For the Birds Radio Program: National Warbler Awareness Week: Black-and-white Warbler

Original Air Date: May 30, 1989

Today Laura Erickson talks about her favorite warbler, the Black-and-White.

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(Recording of a Black-and-White Warbler)

When I set out to become a bird watcher in 1975, the very first warbler I identified was the Black-and-White. This aptly-named bird is striking proof that beauty is a matter of design, not color. The adult male gleams black and white in a bold pattern with no shades of gray to dull the effect. Even after a long Northland winter when we hunger to see the bright colors of orioles, tanagers, and other tropical birds, the elegant Black-and-White Warbler is still a joy to behold. The female’s beauty is more subtle, with soft browns on her cheeks and flanks, yet even she has a unique and soft loveliness. As if to aid our appreciation, these elegant little birds feed mainly on the trunks and large, low branches of trees and shrubs, in the manner of creepers or nuthatches, and so they are often seen at or below eye level. They move along twig or trunk with a switching motion, tail sweeping from one side to the other.

The Black-and-White Warbler has a distinctive song, though it’s so high-pitched that it’s above the hearing range of some people. It’s a simple, unhurried series of about 6-8 couplets, often transcribed as “wee-see, wee-see, wee-see, wee-see, wee-see, wee-see.”

(Recording of a Black-and-White Warbler)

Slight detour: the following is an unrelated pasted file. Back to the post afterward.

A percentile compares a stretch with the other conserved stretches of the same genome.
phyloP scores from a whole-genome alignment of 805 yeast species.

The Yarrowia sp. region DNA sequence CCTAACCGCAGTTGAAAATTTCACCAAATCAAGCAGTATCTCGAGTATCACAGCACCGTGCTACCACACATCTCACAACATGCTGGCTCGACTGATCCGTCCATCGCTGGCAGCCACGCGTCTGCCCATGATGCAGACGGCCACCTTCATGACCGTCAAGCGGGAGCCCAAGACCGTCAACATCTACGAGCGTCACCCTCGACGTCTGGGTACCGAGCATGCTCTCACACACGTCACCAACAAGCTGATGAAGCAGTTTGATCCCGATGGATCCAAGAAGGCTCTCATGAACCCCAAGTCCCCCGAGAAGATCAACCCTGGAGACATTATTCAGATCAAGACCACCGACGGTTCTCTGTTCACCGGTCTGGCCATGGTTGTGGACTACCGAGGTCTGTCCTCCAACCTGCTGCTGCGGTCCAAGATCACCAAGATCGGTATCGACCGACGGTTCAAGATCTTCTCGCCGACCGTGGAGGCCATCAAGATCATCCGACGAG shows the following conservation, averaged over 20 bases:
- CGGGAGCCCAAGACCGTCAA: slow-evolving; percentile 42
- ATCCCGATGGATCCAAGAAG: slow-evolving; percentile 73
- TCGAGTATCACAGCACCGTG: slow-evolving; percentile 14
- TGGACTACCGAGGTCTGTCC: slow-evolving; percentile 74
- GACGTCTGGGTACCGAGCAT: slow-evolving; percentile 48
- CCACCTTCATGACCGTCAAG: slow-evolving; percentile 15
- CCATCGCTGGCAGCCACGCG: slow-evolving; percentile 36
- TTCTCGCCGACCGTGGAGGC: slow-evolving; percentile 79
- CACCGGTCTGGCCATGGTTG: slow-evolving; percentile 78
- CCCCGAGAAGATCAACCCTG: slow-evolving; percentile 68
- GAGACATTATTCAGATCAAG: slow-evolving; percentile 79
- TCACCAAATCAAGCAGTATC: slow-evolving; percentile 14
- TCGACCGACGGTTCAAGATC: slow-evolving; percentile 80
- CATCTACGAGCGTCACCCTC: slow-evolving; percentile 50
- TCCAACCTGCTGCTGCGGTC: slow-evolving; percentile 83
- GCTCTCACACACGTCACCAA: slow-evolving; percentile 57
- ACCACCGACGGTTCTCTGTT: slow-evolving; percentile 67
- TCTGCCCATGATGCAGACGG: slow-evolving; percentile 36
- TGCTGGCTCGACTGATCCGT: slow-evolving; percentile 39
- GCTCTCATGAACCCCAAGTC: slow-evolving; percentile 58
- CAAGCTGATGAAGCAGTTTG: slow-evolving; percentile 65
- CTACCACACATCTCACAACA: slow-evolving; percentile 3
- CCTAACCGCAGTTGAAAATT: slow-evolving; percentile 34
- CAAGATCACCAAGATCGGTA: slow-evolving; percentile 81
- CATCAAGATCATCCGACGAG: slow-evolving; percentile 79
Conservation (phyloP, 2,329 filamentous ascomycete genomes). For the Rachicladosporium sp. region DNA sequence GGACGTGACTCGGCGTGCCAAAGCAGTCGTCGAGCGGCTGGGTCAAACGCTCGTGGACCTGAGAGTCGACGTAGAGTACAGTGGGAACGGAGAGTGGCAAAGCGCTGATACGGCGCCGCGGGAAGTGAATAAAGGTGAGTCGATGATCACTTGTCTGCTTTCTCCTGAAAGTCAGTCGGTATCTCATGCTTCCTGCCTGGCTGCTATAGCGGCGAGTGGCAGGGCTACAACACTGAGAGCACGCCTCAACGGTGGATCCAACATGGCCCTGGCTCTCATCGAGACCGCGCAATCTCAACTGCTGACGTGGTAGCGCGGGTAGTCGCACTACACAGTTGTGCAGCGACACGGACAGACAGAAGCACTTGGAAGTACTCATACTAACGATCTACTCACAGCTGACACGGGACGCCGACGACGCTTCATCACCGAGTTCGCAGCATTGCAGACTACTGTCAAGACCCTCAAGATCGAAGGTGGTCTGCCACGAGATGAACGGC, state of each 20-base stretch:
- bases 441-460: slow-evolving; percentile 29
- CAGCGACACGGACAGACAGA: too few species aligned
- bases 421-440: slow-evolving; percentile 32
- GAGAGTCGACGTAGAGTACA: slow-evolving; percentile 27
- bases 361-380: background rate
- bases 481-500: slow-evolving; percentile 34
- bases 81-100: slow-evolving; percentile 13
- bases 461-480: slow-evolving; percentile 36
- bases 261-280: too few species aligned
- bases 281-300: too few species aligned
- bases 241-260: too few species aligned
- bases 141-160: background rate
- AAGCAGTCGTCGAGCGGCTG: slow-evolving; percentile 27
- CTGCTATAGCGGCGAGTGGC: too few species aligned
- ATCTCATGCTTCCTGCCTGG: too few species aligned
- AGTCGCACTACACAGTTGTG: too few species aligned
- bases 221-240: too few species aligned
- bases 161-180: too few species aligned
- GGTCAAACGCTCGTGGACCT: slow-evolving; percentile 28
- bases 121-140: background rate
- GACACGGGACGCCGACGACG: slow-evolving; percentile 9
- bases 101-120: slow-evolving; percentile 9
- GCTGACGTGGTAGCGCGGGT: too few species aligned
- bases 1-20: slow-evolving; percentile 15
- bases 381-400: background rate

Black-and-Whites are among the first of all warblers to return in spring, mainly because they are well adapted to gleaning their insects from the bark of trees and shrubs, and don’t need to wait for leafing out to find their food. They eat a wide variety of small insects, along with spiders and daddy-long-legs. Although they can be found in woodlands throughout Wisconsin and eastern Minnesota, they are most common in north country, especially in moist woodlands.

The name for their genus, Mniotilta, means moss plucker in Greek, though they are more likely in my experience to be plucking at the insects within the moss-lined tree bark than at the moss itself. The Black-and-White Warbler nests on the ground, usually at the base of a tree or shrub, often hidden under an arch of dead leaves. Once the four or five babies fledge 8-12 days after hatching, they perch on tree limbs where their parents feed them. When they mature and set off on their own in mid-summer, they each join a different loose flock of warblers, kinglets, chickadees, and nuthatches—normally there is no more than one Black-and-White Warbler per flock.

They mosey on south for the winter at a leisurely pace—some go no further than the Gulf states, but others go as far south as Ecuador and Venezuela. Their unhurried pace throughout their lives is perhaps the secret to their longevity—banded birds have been recorded surviving for as long as 11 years, which seems incredible when you consider how tiny they are—they normally weigh only a quarter of an ounce, meaning you could mail four of them with a single postage stamp. And even well fattened ones ready to migrate weigh a mere half ounce. The well-known ornithologist Alexander Sprunt wrote, “Were all the members of this puzzling, provoking, and altogether delightful avian family as readily recognized as this one, how much of doubt and confusion would vanish, and, one might add, fascination!”

(Recording of a Black-and-White Warbler)

This is Laura Erickson, and this program has been “For the Birds.”